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February 19, 2015


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Luis Enrique

I was going to post a link for those interested in evidence for heritability of IQ to a Cosma Shalzi essay on that topic, but on googling found this more recent that purports to show where Cosma is going wrong. All rather above my technical abilities:


(I hope I haven't inadvertently linked to a racist crank - the presence of Steve Sailor in the comments worries me)


Indeed, is the political focus on social mobility all just a ruse, used as a tool to turn enquiring minds away from a simple (and apparent) lack of common fairness and decency in our economic affairs? Indicative of how old/to dead ideas hang around. Ideas like public examinations at 11, grammar schools, and only Oxford and Cambridge count. Ideas that seem to remain current, sustained because in troubled times they keep the agenda on track....

Dan Goodman

Chris I agree with what you say but a simpler response to that article seems to be that he's implying that the scientific case for heritability of intelligence is as strong as the case for evolution. That's just laughable.


The luck argument for inherited ability in particular is also very strong because of genetic defects. A friend of mine with a PhD had a baby with Down's syndrome (who unfortunately died when young): if she'd lived, she'd have had an IQ substantially below normal.


Not addressing Chris' point directly but:

I think Jonah answers his own question. Tasked with arguing for a right-wing science agenda he listed a number of items which amount to kicking the poor, kicking women's rights, kicking minorities, etc. All that is missing from his list of examples is a big wet kiss to the coal industry.

Another example is education. In the USA the right wing has used "science" to discredit public schools and set up charter schools which are not performing well at all. So the question isn't why the right wing can't set the science agenda, but how can it set an agenda that isn't blatantly beholden to profiteering.

An Alien Visitor

Capitalism leaves too much to chance and luck, your background etc. You stand and fall in the marketplace. Any idiot can make it if he is devious enough. i remember an thickie at school who sold out of date milk and went on to become a millionaire. Another victory for the idiots!

the only way to really ensure people apply their talents to areas they are suited to is by getting rid of capitalism.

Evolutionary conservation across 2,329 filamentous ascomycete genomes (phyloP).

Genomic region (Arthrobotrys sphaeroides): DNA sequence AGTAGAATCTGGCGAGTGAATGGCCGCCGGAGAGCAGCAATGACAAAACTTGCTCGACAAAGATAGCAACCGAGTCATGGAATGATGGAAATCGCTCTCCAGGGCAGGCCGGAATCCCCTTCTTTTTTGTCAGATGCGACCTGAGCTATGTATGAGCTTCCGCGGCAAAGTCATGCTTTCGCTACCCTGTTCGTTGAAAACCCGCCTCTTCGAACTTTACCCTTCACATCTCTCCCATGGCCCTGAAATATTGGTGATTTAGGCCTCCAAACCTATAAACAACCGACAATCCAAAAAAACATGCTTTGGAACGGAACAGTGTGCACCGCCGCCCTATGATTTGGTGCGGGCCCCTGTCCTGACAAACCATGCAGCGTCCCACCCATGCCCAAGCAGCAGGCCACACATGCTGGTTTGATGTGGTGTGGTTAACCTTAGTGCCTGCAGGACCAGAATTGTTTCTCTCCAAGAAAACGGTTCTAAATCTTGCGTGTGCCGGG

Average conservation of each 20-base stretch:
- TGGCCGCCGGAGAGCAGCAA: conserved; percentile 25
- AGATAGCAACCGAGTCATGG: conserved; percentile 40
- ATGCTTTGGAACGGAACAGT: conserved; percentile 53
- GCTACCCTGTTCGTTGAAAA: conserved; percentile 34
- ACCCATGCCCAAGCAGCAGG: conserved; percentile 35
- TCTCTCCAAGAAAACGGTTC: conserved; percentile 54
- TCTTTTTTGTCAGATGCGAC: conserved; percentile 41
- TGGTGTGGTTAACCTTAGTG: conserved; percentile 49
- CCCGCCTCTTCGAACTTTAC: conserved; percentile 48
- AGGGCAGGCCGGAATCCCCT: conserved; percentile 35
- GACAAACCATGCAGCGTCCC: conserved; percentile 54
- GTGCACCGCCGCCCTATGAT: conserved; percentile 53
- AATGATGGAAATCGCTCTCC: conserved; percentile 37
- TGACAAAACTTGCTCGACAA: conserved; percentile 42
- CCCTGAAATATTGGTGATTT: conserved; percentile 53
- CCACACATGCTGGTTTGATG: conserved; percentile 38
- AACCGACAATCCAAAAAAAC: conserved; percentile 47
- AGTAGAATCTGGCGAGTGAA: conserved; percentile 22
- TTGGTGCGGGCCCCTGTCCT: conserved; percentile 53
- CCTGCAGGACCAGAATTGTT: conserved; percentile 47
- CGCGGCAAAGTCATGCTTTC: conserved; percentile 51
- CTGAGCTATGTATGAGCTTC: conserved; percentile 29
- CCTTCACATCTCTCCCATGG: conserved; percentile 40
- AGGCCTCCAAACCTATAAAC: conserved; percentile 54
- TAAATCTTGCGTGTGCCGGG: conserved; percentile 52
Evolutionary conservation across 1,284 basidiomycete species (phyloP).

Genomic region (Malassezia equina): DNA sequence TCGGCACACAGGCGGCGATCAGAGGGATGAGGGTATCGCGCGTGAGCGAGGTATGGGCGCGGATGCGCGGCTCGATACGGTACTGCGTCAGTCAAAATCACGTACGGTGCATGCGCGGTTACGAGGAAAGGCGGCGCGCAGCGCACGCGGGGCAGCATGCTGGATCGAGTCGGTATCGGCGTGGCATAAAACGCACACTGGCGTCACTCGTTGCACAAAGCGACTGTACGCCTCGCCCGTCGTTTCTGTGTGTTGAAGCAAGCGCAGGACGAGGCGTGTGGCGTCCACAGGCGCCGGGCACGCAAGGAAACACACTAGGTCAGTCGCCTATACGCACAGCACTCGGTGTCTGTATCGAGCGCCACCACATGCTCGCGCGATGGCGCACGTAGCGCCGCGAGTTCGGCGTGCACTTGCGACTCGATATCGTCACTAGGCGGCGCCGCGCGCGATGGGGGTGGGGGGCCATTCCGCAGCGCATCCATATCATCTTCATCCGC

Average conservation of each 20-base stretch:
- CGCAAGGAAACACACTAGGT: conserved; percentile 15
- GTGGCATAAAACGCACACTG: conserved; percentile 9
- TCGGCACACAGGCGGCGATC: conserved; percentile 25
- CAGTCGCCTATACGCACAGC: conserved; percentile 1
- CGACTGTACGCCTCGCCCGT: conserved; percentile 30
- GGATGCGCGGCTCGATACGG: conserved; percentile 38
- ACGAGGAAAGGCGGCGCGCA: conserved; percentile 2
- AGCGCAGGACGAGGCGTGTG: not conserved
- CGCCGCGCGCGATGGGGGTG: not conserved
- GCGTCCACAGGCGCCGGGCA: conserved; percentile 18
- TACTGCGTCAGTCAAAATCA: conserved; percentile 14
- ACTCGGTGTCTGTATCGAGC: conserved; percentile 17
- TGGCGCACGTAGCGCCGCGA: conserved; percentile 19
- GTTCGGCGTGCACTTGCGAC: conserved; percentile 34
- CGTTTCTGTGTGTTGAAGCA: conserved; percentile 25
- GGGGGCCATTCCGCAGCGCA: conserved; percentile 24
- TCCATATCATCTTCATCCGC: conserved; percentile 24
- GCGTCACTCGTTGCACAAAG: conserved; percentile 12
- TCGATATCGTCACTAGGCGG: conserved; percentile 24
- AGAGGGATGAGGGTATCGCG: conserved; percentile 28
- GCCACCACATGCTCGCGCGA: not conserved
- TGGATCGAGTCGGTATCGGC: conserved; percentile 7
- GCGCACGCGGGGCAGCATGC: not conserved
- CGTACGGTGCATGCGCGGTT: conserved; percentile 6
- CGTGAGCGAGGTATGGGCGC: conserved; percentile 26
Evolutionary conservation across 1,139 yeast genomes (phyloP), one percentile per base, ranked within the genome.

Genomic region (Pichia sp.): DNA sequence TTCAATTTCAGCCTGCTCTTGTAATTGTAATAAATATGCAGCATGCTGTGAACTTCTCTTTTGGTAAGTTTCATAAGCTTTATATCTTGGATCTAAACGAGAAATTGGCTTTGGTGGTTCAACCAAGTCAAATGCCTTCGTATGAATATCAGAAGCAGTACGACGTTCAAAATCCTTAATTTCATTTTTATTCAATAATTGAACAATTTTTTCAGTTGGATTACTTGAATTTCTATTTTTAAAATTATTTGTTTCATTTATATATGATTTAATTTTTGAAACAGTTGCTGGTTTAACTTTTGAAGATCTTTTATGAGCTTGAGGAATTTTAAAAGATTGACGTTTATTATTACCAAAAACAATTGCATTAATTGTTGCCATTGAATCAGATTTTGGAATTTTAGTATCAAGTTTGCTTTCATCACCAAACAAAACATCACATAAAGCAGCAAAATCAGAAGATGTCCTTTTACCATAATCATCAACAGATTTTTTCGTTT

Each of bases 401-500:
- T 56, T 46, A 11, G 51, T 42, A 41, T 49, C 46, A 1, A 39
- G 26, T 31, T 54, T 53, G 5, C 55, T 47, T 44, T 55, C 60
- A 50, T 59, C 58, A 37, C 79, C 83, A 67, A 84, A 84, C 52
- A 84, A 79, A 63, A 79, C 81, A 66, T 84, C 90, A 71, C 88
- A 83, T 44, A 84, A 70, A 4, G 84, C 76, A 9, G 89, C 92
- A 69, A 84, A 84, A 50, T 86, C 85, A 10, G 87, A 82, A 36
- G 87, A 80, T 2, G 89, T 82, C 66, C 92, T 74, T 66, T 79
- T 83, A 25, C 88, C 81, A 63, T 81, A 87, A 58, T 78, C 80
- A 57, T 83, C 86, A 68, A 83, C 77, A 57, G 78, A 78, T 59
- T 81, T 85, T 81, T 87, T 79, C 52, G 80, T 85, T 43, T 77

Capitalism is almost certainly very destructive when it comes to inherited ability.

As usual the right stumble on another reason to get rid of capitalism!


Luck egalitarianism may be a simple principle. That doesn't stop it being wrong.

Icarus Green

Jonah Goldberg is s super troll. He should walk around with a cape.

He writes a book about how liberals are the real fascists and yet the publication he works for is on record as supporting Franco not to mention the other fascist crap he says in public.

On the question of the science, heritability of IQ is far from a consensus or settled scientific observation (see Ron Unz's essay). Whereas Evolution and Climate Change are more or less settled. Thats why rejecting IQ heritability is a lot less anti science than the other 2.

Goldberg is a fucking cretin.

Alex Bollinger

Lefties don't believe that IQ is at least partly heritable? News to me.

Moreover, the evidence that it's 100% heritable just isn't there. So believing that it is entirely genetic is the anti-science position.

But I'm thinking that the example is probably referring to racial disparities in IQ. I don't know how many conservatives I've talked to who bring it up as if it's a settled question that black people have lower IQs and PC culture is the only thing holding back The Truth from coming out, even though there's a lot more evidence that IQ is partly a function of environmental factors, that there's more diversity within races than between races, and that the political agenda within racial intelligence science has historically been biased *towards* showing that IQ is a function of race.